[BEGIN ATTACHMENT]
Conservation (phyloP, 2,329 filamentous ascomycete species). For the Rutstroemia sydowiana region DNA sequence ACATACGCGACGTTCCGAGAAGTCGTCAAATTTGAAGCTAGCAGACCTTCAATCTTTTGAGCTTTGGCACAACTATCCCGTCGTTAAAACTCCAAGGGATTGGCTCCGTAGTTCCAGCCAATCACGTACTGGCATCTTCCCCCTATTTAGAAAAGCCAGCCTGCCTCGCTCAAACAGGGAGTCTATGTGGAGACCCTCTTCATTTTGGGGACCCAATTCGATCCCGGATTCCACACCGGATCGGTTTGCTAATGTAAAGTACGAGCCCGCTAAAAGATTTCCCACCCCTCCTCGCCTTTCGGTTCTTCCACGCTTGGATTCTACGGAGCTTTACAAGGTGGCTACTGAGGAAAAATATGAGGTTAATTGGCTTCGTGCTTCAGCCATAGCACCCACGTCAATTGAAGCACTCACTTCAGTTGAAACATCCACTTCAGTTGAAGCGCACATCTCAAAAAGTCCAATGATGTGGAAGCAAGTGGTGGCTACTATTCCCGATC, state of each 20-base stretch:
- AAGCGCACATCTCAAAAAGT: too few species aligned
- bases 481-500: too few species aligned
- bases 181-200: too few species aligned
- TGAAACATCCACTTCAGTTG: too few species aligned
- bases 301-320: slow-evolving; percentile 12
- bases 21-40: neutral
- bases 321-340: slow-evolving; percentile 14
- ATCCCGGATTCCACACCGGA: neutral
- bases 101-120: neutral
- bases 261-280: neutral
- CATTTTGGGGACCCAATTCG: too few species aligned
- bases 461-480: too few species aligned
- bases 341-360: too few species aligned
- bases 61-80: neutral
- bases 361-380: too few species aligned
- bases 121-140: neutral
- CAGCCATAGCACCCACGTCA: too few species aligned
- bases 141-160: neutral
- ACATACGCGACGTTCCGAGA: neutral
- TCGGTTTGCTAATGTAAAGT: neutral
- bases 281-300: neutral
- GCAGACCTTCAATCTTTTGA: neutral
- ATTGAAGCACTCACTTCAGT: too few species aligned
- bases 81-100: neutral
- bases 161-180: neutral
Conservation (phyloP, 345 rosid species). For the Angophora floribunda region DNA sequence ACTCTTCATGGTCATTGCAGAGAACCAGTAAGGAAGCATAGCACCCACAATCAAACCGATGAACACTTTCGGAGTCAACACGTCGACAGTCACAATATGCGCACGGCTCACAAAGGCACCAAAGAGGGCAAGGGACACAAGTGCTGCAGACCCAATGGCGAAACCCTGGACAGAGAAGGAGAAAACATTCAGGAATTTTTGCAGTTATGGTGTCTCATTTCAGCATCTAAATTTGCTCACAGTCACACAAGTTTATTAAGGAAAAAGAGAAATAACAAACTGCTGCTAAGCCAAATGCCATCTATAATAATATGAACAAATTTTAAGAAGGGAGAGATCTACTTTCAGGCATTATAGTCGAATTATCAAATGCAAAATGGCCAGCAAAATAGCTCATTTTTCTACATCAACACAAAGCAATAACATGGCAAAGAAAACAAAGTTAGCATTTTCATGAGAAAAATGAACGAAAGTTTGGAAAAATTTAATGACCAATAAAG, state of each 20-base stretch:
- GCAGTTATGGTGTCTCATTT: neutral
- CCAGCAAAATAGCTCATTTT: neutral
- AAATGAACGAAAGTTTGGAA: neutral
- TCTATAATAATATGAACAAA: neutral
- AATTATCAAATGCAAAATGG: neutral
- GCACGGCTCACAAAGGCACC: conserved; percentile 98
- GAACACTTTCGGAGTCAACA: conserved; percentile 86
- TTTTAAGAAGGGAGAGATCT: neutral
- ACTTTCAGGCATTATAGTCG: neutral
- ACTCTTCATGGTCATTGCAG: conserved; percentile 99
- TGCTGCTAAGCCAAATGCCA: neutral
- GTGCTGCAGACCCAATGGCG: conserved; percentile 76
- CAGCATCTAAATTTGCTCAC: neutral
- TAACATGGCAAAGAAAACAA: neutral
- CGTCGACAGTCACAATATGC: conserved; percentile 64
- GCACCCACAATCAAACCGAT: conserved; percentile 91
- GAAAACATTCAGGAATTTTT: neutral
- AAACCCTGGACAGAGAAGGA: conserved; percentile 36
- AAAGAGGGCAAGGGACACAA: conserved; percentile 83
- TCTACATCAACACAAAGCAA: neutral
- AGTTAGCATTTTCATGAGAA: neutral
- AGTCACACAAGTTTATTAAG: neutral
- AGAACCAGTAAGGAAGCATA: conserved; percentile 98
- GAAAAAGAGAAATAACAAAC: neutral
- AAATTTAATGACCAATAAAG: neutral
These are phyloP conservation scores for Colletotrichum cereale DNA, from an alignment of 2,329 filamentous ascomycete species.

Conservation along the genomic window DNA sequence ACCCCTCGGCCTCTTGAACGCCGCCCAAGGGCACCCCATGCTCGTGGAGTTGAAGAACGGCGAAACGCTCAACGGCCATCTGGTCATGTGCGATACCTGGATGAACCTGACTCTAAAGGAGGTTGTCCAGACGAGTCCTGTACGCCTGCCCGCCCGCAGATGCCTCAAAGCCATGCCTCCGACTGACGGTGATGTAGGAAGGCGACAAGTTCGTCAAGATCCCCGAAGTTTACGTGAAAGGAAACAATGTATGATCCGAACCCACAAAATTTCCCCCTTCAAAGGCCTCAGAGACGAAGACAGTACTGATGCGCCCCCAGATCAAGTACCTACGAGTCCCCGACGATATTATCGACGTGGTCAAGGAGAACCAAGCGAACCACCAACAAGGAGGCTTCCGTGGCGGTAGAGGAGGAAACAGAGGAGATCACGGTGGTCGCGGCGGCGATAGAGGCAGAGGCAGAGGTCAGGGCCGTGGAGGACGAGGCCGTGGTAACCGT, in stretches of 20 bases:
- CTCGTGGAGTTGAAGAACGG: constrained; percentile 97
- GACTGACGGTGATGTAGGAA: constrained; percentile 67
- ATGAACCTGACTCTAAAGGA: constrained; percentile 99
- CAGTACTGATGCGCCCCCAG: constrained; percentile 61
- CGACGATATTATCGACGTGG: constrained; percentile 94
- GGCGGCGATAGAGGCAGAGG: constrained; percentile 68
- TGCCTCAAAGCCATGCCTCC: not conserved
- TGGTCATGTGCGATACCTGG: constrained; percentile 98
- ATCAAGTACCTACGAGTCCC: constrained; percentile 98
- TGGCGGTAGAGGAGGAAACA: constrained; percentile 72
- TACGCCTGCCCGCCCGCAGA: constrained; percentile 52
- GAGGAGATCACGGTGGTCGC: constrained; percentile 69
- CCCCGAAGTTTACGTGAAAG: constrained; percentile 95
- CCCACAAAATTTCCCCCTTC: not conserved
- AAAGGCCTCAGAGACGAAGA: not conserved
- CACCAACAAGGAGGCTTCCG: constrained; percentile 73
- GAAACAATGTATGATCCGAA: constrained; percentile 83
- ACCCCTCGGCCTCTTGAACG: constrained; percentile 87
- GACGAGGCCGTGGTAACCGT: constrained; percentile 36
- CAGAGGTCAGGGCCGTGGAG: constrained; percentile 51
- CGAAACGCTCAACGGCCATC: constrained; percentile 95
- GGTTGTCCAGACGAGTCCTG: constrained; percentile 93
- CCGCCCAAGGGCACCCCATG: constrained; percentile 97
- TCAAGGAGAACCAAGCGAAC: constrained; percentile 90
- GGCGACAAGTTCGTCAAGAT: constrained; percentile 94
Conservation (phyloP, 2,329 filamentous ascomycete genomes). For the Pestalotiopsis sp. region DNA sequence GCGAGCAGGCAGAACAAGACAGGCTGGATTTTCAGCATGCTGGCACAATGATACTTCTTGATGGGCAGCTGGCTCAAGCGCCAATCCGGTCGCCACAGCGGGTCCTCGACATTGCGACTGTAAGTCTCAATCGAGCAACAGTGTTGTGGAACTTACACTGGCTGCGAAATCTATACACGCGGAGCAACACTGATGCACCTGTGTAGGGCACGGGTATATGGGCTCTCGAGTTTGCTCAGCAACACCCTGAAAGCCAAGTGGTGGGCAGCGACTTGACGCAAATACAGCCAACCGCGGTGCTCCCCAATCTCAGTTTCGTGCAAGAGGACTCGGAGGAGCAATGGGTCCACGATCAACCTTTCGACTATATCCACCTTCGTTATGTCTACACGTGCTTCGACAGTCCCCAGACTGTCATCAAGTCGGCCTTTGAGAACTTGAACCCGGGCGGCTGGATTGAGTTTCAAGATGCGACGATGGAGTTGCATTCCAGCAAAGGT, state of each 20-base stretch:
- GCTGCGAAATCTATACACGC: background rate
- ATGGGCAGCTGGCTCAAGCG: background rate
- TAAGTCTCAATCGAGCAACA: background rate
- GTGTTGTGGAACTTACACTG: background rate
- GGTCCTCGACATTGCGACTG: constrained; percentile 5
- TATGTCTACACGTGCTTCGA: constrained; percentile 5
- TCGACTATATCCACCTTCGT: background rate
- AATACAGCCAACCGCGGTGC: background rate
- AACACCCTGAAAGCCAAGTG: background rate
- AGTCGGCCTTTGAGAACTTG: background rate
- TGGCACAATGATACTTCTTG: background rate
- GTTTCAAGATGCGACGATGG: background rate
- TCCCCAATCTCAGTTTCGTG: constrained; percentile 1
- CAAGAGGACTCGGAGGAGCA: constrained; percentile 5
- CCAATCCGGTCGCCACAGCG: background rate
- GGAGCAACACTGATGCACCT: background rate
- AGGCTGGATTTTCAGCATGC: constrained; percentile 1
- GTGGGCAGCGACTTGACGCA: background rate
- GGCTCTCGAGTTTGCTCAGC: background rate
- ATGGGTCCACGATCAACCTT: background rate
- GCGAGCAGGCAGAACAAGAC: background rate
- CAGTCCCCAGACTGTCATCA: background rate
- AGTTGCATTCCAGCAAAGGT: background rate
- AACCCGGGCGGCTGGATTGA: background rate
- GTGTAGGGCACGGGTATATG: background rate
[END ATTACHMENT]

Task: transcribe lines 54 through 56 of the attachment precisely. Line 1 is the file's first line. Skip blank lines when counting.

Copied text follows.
Conservation along the genomic window DNA sequence ACCCCTCGGCCTCTTGAACGCCGCCCAAGGGCACCCCATGCTCGTGGAGTTGAAGAACGGCGAAACGCTCAACGGCCATCTGGTCATGTGCGATACCTGGATGAACCTGACTCTAAAGGAGGTTGTCCAGACGAGTCCTGTACGCCTGCCCGCCCGCAGATGCCTCAAAGCCATGCCTCCGACTGACGGTGATGTAGGAAGGCGACAAGTTCGTCAAGATCCCCGAAGTTTACGTGAAAGGAAACAATGTATGATCCGAACCCACAAAATTTCCCCCTTCAAAGGCCTCAGAGACGAAGACAGTACTGATGCGCCCCCAGATCAAGTACCTACGAGTCCCCGACGATATTATCGACGTGGTCAAGGAGAACCAAGCGAACCACCAACAAGGAGGCTTCCGTGGCGGTAGAGGAGGAAACAGAGGAGATCACGGTGGTCGCGGCGGCGATAGAGGCAGAGGCAGAGGTCAGGGCCGTGGAGGACGAGGCCGTGGTAACCGT, in stretches of 20 bases:
- CTCGTGGAGTTGAAGAACGG: constrained; percentile 97
- GACTGACGGTGATGTAGGAA: constrained; percentile 67